The PULSE Program for Service Learning began in 1969, founded by Boston College students who wanted to integrate their academic work in philosophy and theology with social action and "real world" concerns. While PULSE's original goal focused on improving urban social conditions by emphasizing rapid and marked social change through coordinated student action, eventually the program's emphasis shifted towards participation in community-based initiatives and continued reflection on the challenges of modern community life. Today PULSE offers sixteen sections of its core course and nine elective courses, it partners with fifty-five community organizations, and it expects to enroll about 500 students in 2016-2017.
On September 13, the Boisi Center welcomed Meghan Sweeney, associate professor of the practice of theology and the Cooney Family Director of the PULSE Program for Service Learning at BC. PULSE is an undergraduate program that combines academic learning with service work. It seeks to educate undergraduate students about social justice through volunteer placements at one of 55 community partner organizations throughout Boston. PULSE incorporates the works of classical and modern thinkers to discuss themes such as civic virtue and spirituality and relate them to students’ service experiences.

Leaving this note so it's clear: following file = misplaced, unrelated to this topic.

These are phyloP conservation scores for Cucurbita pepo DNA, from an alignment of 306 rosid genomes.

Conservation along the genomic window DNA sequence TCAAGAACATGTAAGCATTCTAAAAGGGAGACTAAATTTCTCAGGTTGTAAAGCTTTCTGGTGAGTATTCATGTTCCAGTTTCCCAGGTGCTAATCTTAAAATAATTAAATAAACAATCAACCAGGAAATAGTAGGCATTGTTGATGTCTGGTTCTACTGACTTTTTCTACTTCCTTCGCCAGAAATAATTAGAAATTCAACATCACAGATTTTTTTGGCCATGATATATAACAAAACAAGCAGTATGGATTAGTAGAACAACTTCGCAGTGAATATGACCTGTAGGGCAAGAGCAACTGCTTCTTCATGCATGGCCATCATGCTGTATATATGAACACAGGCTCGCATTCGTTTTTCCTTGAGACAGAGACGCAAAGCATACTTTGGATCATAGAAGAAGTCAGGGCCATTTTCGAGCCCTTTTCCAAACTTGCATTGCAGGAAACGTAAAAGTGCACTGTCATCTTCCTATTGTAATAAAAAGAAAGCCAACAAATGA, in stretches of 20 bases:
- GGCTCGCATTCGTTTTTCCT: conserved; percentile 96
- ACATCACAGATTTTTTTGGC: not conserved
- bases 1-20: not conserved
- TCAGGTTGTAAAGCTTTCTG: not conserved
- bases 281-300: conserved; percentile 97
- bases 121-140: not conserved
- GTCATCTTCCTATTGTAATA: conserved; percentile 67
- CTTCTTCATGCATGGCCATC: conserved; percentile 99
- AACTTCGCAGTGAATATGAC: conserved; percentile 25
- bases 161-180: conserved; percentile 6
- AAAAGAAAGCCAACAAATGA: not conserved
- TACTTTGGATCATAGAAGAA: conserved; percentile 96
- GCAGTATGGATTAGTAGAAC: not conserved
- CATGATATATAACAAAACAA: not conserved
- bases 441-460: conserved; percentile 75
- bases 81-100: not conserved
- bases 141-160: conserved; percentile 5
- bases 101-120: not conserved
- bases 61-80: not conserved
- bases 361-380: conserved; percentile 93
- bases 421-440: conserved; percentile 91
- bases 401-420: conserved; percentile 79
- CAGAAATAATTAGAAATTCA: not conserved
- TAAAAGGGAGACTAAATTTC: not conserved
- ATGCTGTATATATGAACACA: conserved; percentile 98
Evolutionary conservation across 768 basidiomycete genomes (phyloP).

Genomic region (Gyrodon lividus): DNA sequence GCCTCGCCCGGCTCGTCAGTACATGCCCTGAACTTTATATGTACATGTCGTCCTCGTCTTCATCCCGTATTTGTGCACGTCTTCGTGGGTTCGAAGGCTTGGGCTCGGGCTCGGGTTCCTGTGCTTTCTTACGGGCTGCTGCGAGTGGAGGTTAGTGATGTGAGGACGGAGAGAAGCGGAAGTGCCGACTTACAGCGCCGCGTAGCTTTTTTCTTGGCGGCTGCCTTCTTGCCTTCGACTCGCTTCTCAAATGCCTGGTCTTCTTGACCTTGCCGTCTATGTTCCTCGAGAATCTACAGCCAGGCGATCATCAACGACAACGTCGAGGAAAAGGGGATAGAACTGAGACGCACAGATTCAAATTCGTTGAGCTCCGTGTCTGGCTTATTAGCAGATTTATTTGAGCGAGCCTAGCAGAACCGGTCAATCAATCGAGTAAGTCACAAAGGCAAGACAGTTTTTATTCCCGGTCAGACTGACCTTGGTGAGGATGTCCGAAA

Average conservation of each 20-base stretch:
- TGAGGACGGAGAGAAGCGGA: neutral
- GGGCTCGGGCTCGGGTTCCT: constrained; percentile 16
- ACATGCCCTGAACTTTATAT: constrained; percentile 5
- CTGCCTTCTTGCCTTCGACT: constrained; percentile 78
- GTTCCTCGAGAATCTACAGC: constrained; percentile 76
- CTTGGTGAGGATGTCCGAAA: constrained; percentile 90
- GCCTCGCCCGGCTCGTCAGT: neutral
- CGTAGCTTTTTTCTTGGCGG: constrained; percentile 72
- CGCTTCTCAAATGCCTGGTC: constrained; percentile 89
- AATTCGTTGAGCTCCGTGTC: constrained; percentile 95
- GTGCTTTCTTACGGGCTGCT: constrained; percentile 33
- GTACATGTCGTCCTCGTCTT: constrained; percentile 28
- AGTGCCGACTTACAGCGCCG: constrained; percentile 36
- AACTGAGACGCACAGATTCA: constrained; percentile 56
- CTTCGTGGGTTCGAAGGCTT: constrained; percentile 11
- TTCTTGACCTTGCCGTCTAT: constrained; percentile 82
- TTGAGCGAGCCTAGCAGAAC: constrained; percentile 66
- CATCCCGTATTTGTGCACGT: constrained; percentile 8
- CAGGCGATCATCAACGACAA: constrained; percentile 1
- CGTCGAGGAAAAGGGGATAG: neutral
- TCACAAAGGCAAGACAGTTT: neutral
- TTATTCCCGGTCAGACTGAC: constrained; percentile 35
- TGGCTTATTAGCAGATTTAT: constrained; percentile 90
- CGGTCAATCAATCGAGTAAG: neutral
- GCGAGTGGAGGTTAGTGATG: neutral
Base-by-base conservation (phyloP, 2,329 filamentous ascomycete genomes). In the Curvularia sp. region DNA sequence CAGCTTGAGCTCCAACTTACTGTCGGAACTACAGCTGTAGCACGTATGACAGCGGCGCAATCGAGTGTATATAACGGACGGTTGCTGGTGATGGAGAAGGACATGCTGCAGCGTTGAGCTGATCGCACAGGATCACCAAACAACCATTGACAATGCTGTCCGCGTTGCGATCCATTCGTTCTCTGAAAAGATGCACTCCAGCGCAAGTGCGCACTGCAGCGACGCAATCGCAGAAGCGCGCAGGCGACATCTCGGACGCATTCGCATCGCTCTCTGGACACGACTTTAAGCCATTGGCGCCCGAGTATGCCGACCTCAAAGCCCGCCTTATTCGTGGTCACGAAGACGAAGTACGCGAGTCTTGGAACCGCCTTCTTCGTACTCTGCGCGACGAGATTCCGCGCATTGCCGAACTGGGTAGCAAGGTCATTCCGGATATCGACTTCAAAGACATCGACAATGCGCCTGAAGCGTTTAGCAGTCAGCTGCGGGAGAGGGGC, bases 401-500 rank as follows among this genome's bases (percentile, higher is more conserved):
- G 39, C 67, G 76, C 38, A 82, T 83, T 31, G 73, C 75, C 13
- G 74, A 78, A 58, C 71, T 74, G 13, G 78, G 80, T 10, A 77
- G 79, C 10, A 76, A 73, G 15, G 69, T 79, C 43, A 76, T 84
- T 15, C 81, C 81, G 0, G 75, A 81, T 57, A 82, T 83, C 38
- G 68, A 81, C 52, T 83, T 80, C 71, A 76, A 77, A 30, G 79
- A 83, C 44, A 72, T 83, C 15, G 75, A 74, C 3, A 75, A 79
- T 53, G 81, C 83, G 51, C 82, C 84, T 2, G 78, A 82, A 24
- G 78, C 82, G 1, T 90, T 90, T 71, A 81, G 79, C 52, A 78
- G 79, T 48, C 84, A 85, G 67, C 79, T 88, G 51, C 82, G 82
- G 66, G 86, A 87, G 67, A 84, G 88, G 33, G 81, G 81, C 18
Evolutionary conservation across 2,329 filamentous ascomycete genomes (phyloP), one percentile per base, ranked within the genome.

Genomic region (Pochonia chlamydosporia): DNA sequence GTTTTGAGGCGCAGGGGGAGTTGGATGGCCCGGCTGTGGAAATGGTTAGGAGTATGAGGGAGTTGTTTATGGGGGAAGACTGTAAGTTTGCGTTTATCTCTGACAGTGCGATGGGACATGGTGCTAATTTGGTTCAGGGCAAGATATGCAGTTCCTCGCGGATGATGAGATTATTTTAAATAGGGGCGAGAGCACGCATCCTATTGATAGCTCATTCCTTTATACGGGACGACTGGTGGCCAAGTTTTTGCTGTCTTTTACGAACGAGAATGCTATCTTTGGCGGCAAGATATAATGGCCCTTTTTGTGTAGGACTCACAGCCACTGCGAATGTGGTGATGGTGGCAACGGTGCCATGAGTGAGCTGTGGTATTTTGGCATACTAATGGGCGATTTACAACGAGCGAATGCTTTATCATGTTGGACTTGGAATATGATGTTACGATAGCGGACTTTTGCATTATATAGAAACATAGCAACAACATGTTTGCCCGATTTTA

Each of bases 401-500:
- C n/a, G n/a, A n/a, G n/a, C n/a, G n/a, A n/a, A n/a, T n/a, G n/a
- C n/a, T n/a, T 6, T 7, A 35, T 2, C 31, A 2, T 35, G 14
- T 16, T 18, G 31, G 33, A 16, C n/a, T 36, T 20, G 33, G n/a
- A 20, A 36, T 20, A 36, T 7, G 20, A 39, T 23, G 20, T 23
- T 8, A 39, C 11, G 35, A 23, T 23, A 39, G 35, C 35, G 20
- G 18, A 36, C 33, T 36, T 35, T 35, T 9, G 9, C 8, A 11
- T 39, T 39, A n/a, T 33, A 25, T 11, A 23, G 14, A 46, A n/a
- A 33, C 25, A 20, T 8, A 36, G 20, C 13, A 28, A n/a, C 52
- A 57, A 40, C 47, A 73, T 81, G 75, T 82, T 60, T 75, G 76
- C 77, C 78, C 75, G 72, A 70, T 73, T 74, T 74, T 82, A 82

Sweeney began the luncheon by describing the importance of service learning in one’s educational and personal development. The program reinforces classroom learning by encouraging students to develop a meaningful relationship with people outside of BC. In the greater Boston community, undergraduates experience firsthand socioeconomic and social disparities. There are approximately 500 students currently in the PULSE program; each student is tasked with volunteering eight hours a week at various community partners.
Students are often challenged by their PULSE experiences. PULSE engages these problems through weekly discussion sections that allow participants to reflect on their service placements with their peers. Students learn from the experiences of their classmates. The pairing of academic study with service learning incorporates the theories of great Western thinkers in discussions about volunteerism and service.
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